I call each of these a “GBIF problem” in the title because they usually arise when GBIF processes data from an IPT. This isn’t always the case, though (see below).
Here are three examples. In each case a perfectly valid ISO 8601 eventDate entry is converted by GBIF to an incorrect ISO 8601 date.
- 2017 is processed as 2017-01-01
- 2017-04 is processed as 2017-04-01
- 2017-04-06/2017-06-25 is processed as 2017-04-06
These GBIF problems have been repeatedly noted and discussed on the GBIF, TDWG and related GitHub pages for years:
- Display occurrence dates with appropriate level of precision #313 (March 2016)
- Introduce Occurrence isoEventDate field(s) #2 (September 2016)
- event date whats wrong? #217 (June 2017)
- Invalid date reported for date intervals in eventDate #60 (October 2017)
- year from, year to #652 (November 2017)
- eventDates incorrect #1307 (April 2018)
- Misleading “Identified date unlikely” flag (Remarks) #1488 (August 2018)
- dates in table list #1538 (September 2018)
- Representing imprecise dates in the Java object model #36 (December 2018)
- startDayOfYear and endDayOfYear, year, month, day #223 (May 2019)
- Additional checks for vague date ranges required? #23 (February 2020)
- January 1 peaks #2796 (May 2020)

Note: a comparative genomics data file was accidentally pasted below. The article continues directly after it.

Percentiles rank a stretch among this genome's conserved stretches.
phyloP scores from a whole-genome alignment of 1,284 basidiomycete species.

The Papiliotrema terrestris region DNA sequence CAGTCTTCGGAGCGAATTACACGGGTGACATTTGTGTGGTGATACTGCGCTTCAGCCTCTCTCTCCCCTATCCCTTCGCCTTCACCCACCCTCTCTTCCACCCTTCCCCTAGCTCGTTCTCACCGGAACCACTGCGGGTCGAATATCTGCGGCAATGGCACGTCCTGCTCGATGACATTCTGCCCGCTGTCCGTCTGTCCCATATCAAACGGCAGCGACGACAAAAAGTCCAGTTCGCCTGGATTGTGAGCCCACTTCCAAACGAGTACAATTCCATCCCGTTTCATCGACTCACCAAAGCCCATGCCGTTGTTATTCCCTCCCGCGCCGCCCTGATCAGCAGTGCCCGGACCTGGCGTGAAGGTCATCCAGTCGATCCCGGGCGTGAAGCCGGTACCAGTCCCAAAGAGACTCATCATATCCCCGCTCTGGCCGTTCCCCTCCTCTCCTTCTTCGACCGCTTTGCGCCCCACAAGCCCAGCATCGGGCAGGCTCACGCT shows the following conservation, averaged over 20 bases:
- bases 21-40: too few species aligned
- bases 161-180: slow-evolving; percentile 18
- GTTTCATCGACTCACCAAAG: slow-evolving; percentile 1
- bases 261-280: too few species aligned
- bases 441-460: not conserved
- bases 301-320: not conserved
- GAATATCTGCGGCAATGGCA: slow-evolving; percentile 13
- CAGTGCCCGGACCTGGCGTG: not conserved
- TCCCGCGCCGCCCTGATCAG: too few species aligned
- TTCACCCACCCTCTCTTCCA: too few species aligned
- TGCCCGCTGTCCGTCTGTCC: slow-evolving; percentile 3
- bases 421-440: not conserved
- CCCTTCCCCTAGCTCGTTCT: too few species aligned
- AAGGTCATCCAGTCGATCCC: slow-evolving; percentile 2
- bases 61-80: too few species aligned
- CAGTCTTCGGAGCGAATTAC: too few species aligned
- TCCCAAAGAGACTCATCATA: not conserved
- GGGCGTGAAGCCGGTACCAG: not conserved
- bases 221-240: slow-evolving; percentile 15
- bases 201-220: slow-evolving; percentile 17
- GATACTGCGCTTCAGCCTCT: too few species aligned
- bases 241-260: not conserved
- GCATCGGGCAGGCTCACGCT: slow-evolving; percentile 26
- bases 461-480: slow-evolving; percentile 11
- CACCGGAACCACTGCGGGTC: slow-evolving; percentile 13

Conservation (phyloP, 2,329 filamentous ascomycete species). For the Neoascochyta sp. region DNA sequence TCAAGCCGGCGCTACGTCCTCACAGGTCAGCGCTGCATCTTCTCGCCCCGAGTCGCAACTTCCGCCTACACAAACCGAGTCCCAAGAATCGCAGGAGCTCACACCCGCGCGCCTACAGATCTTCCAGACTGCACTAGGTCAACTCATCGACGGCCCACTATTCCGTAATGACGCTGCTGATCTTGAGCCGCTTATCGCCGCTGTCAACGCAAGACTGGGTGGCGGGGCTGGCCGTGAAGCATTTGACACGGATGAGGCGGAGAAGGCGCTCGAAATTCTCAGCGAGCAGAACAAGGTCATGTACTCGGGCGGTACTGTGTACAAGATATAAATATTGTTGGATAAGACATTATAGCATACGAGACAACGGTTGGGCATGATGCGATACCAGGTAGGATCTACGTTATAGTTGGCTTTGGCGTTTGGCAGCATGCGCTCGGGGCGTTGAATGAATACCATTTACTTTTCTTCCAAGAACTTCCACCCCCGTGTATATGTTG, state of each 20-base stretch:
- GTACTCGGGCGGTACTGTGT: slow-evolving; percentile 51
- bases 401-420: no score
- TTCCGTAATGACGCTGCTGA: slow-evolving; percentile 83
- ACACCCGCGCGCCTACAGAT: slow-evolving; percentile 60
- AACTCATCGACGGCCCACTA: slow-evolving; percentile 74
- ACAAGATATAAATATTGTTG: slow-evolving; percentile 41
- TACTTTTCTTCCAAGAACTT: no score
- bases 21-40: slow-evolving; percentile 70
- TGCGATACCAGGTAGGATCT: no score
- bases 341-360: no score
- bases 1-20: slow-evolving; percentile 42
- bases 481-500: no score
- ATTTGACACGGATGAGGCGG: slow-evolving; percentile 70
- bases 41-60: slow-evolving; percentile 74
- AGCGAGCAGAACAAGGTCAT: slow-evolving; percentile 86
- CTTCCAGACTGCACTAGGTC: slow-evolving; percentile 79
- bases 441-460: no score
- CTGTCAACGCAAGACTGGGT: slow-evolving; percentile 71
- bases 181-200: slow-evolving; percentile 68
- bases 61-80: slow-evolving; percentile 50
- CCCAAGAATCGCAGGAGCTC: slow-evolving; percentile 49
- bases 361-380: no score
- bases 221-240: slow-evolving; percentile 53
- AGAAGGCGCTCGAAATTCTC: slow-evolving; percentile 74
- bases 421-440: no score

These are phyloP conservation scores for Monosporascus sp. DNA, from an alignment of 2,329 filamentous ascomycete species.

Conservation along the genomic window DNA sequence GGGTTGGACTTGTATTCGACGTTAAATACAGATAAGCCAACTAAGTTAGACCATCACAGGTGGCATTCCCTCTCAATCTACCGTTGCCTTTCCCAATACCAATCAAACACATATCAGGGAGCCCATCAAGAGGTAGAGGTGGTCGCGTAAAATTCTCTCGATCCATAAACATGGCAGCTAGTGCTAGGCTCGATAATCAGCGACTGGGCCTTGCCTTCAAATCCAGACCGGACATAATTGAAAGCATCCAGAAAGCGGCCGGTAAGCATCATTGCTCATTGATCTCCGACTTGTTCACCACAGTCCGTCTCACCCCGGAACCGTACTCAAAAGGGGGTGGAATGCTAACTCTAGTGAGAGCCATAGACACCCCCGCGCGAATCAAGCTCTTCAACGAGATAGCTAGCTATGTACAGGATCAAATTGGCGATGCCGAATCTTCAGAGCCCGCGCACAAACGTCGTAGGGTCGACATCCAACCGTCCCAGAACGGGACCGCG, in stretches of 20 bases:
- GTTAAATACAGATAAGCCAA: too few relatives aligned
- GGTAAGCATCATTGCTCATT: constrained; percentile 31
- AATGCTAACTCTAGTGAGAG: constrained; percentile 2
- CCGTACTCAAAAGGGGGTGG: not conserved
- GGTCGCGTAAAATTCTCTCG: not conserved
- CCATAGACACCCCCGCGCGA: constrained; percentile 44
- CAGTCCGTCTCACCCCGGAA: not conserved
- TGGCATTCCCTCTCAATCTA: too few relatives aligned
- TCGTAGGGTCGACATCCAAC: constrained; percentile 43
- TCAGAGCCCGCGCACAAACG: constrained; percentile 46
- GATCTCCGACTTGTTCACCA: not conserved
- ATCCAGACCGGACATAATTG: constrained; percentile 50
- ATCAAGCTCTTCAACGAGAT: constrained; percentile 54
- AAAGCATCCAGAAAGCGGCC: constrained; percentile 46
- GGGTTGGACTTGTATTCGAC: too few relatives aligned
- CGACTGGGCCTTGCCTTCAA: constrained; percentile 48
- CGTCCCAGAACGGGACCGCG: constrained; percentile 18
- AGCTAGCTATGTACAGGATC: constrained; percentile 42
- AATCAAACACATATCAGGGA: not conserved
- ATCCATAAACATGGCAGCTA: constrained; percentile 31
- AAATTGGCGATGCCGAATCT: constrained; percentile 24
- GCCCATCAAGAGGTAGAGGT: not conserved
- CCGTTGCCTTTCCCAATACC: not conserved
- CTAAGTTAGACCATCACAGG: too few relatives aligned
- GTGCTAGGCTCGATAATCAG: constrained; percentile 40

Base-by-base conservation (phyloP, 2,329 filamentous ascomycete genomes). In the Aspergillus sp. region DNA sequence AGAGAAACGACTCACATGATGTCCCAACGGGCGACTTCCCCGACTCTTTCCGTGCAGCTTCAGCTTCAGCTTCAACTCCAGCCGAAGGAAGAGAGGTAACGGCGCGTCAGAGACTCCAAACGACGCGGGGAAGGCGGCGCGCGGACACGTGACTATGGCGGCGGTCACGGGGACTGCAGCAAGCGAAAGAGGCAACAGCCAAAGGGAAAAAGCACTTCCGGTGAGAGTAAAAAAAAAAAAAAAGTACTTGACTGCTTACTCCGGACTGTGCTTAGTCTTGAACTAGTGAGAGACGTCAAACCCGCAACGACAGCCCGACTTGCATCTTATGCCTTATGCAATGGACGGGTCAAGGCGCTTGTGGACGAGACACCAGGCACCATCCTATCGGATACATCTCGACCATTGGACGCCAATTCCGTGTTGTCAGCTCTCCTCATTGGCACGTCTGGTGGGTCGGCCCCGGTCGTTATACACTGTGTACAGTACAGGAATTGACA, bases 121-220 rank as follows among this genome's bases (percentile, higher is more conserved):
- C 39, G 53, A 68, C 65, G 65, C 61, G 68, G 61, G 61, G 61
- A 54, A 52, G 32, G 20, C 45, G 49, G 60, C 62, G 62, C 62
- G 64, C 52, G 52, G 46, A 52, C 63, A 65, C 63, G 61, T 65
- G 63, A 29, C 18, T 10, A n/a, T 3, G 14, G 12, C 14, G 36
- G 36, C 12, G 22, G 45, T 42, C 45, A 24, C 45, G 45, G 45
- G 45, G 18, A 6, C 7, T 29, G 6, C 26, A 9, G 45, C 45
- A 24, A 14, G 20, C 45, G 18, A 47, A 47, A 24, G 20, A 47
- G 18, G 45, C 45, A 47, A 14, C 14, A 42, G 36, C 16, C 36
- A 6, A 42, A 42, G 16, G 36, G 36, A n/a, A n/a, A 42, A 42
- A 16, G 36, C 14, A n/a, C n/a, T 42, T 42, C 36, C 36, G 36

- Can we prevent over-precise eventDates being generated in interpretation? #2816 (June 2020)
- The interpreted date seems to be wrong : “2008-06-01/2008-06-30” is interpreted to “2008-06-01” #3786 (November 2021)
- Temporal Coverage doesn’t allow for year only or year month only date ranges #1752 (March 2022)
- Preventing/Reporting the creation of false data in eventDate #811 (October 2022)
- Introduce Occurrence isoEventDate field(s) #2 (September 2016 - October 2018)
- What and how to return Occurrence eventDate? #4 (September 2016 - February 2020)
To save you reading through all those issues and discussions, here’s a summary: “GBIF is aware of these problems but hasn’t fixed them yet”.
To its credit, GBIF allows data users to see or download both the before-processing date (verbatim value) and the after-processing date (interpreted value). While this is great for savvy data users, it must be a continuing source of embarrassment for GBIF technical staff.
But it isn’t always GBIF’s fault. Data compilers and publishers sometimes work with software that refuses to recognise “2017” as a date or “2017-04-06/2017-06-25” as a date interval. The date error arises during data entry and stays there. If the data publisher enters “2017-01-01” when only “2017” is known (or worse, “2017-00-00”), that’s the data publisher’s mistake, not GBIF’s.
The solution in before-processing is to pass the data to a third-party data-checking service. First-of-month and first-of-year dates will get queried, and if verbatimEventDate is “6 April to 25 June 2017”, the data compiler will be encouraged to change eventDate from “2017-04-06” to “2017-04-06/2017-06-25”.
Robert Mesibov (“datafixer”); email@example.com